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Michael Rosen Interview

Posted on 24 February 2004. © Copyright 2004-2014 WriteWords
A longer version of this interview is available to WriteWords Full and Community Members.
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WriteWords talks to Michael Rosen, children's novelist and poet, author of 140 books. Michael Rosen’s work is also featured in Velocity, the fantastic collection of poetry and other fiction, out now from Black Spring Press (see our review on site)

Tell us about yourself- your background, awards etc

I was born in 1946 in Harrow in North London. At that time my father was a secondary school English teacher and my mother was just about to start to train as a primary school teacher. They were from the Jewish East End tradition, their parents and/or grandparents coming from Poland/Russia/Romania. I went to various state schools in Pinner, Harrow and Watford, then went to Medical School, started on the first part of a medical training, jacked it in and went on to do a degree in English at Oxford Uni. I then worked for the BBC until they chucked me out and I have been a freelance writer, broadcaster, lecturer, performer ever since – that’s to say since 1972. Most of my books have been for children, but that’s not how I started out. I wrote a play that went on the Royal Court in 1969. I wrote some poems about my childhood, that I thought were adult poems (!) but they were taken up by a publisher of children’s books and published like that in 1974. Since then I’ve been involved in some way or another in bringing out about 140 books. Some of these are written entirely by me, with no illustrations, some with illustration, some are anthologies of other people’s poems selected by me, some are adaptations of folk tales and the like. In and amongst bringing these out, I’ve written a few books for adults: poems, books for teachers and/or parents, and an anthology of dissident writing. I’ve won a few awards: one for a poetry book for children, one for the adaptation of the American summer camp song: ‘We’re going on a bear hunt’, one for a radio programme I wrote and presented, an award for contributions to children’s literature. I have an MA, a Ph.D, and I’m a visiting professor at London Metropolitan Univ. Recent books include This Is Not My Nose (Penguin) and for children: Howler illustrated by Neal Layton (Bloomsbury), Oww! illustrated by Jonathan Langley (Harper Collins) and Shakespeare's Romeo and Juliet adapted by me and illustrated by Jane Ray (Walker).

How did you start writing?

Sometime around the age of twelve and thirteen I began to get a sense that I liked writing, liked trying out different kinds of writing, I tried writing satirical poems about people I knew. At around sixteen, I got the bug after reading several things: D.H. Lawrence’s poems, James Joyce’s ‘Portrait of the Artist as a Young Man’, and some poems I ‘did’ for what was then called ‘O-level’. I started writing poems about things I had done when I was much younger, about girls, about ‘nature’. Most of them were deadly serious. In the sixth form I caught the Gerard Manley Hopkins virus. This made me spend hours trying to mangle the grammar and find alliterative and symbolic sequences of words. They were virtually incomprehensible and very boring.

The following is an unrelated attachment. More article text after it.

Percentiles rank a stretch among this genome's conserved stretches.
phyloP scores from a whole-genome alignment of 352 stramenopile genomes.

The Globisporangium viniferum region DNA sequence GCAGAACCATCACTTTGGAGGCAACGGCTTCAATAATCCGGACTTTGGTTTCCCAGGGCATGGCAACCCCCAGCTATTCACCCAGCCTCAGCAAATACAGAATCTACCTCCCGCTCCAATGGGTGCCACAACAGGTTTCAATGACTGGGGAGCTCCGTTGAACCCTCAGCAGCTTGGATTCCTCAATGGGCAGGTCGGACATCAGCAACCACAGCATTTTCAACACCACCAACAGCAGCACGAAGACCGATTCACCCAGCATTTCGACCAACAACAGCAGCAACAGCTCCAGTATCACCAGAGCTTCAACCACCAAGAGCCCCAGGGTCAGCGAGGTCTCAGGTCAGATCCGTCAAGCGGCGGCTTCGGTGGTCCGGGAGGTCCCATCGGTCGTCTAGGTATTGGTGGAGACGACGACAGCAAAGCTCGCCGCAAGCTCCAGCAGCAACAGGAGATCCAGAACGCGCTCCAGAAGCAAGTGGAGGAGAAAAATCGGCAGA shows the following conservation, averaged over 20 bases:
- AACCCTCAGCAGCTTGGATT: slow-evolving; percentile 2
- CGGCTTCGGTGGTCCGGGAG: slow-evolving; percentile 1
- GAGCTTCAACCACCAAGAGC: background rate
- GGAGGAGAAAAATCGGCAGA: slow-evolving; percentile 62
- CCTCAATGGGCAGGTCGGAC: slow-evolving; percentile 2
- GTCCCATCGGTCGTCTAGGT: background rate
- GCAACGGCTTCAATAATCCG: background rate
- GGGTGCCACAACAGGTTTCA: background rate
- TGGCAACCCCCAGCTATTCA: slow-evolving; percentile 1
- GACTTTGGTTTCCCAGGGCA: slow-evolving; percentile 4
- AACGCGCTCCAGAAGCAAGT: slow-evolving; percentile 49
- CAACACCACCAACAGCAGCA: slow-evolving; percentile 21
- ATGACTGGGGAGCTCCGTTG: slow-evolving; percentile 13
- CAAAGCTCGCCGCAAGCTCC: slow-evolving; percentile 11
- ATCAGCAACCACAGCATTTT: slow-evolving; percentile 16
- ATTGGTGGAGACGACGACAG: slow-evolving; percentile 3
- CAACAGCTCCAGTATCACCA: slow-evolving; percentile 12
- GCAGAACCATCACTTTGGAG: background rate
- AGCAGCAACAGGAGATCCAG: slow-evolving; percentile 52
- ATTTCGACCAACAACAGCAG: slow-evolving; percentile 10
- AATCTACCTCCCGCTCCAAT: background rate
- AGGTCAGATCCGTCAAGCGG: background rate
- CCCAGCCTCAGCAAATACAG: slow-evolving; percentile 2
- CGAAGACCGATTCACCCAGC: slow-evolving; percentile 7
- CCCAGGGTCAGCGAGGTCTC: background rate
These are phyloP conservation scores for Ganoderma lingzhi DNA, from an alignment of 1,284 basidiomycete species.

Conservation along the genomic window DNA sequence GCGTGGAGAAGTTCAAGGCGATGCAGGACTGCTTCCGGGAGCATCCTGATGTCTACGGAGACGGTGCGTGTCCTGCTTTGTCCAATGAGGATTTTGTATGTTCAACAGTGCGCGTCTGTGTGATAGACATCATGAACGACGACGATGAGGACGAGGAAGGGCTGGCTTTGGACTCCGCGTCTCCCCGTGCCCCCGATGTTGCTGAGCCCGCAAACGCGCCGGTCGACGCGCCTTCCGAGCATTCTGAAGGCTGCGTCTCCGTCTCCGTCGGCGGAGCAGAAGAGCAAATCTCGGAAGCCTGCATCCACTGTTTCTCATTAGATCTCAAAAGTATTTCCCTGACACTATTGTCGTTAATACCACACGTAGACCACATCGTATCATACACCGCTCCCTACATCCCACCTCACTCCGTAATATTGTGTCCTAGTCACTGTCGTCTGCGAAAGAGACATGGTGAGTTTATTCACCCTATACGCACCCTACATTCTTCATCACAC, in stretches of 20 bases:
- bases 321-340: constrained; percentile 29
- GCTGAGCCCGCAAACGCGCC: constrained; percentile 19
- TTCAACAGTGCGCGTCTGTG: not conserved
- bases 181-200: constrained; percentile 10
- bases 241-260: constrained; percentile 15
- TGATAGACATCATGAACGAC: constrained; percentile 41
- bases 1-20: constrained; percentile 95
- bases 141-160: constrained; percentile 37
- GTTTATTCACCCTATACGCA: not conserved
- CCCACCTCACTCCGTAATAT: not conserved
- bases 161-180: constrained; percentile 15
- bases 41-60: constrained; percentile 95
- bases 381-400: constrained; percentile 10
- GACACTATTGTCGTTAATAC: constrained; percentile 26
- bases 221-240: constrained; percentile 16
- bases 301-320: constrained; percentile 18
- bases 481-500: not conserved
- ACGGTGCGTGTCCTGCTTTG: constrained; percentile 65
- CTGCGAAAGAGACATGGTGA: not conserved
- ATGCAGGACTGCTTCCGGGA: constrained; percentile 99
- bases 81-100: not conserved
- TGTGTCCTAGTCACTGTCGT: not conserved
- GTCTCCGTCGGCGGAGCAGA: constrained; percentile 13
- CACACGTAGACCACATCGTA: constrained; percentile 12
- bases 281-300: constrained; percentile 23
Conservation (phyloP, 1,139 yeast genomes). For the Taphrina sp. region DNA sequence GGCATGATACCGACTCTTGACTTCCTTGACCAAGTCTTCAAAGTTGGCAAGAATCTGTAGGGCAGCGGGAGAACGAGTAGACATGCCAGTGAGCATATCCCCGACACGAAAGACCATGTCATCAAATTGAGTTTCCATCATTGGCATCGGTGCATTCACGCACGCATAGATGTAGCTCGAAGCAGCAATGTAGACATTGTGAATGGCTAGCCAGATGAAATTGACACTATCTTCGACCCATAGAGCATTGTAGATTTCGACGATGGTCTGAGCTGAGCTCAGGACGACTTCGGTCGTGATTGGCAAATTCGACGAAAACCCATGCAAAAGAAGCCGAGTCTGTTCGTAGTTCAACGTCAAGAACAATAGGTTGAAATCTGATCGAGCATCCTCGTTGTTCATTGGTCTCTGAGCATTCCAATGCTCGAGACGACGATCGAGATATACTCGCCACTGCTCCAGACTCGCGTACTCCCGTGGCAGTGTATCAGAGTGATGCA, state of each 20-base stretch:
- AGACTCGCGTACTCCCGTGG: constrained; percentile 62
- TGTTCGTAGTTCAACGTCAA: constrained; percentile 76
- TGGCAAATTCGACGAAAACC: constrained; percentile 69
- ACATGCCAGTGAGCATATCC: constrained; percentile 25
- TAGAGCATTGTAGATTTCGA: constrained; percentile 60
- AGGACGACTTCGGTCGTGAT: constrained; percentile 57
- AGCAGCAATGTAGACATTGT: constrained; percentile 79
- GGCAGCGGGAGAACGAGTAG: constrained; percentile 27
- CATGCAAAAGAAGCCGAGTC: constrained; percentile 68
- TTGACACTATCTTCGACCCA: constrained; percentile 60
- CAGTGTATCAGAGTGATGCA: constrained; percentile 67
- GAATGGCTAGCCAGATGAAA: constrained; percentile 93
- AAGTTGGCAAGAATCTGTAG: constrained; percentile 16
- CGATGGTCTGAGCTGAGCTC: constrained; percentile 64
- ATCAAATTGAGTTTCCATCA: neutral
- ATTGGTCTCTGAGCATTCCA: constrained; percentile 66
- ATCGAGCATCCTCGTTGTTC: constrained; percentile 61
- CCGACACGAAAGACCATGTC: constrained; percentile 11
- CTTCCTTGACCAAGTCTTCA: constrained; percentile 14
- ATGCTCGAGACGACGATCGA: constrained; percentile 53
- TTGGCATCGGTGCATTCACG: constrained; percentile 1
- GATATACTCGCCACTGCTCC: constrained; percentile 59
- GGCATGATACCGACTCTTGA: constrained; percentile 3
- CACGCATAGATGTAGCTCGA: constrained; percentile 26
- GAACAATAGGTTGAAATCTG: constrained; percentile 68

What poets have been a formative influence on your work?

I’ve already mentioned Gerard Manley Hopkins, who I suppose was ‘formative’ for a short while. D.H. Lawrence did the biz for me and still does. My parents were involved in choosing, editing or advising on some poetry anthologies and broadcasts for school children. That meant that I came across a lot of poets who had written for children, or whose work had been found to be OK for kids. In particular, I liked Carl Sandburg. At university, I enjoyed reading Coleridge and John Donne in particular, but I don’t suppose they ‘influenced’ me as such.



A longer version of this interview is available to WriteWords Full and Community Members.
Click here to learn more about becoming a member.

Michael Rosen is represented / published by:
Penguin Group (UK)

Walker Books Ltd

Bloomsbury Publishing Plc






Comments by other Members



bjlangley at 15:15 on 24 February 2004
That was really interesting. I remember reading some of Michael Rosen's poems when I was at Primary School!

literati at 19:07 on 24 February 2004
As a personal tutor I find a lot of the children I teach really enjoy humour in poetry! Another dimension for learning! Michael Rosen's poetry has lots! Thank you. literati

Zigeroon at 14:49 on 25 February 2004


Fantastic interview, full of information about the process, enthusiastically stated. I felt as if I was in the same room listening to Michael Rosen. Plenty of food for thought and inspiration.

tinyclanger at 15:59 on 25 February 2004
Really interesting; love Rosen's work; lots of useful info and realistic tips, too. More like this please!




Account Closed at 18:04 on 25 February 2004
Very interesting article indeed! Ashamed to admit it but to-date I have yet to read any of Michael Rosen's work, however come back to be tomorrow and that statement will be false.

<Added>

*come back to me

Lammi at 14:38 on 06 October 2007
We love Michael Rosen in this house! I met him at a NATE conference back in the 90s and got him to sign one of his books for me. I've used his poetry with primary age pupils and secondary, and read it for pleasure myself. I also enjoy listening to him on the radio, especially his programme about English language. Was fascinated by the competition to find a new word, though I still think the winner should have been "blogsam" - abandoned blogs and forums and web-pages littering the internet: genius.


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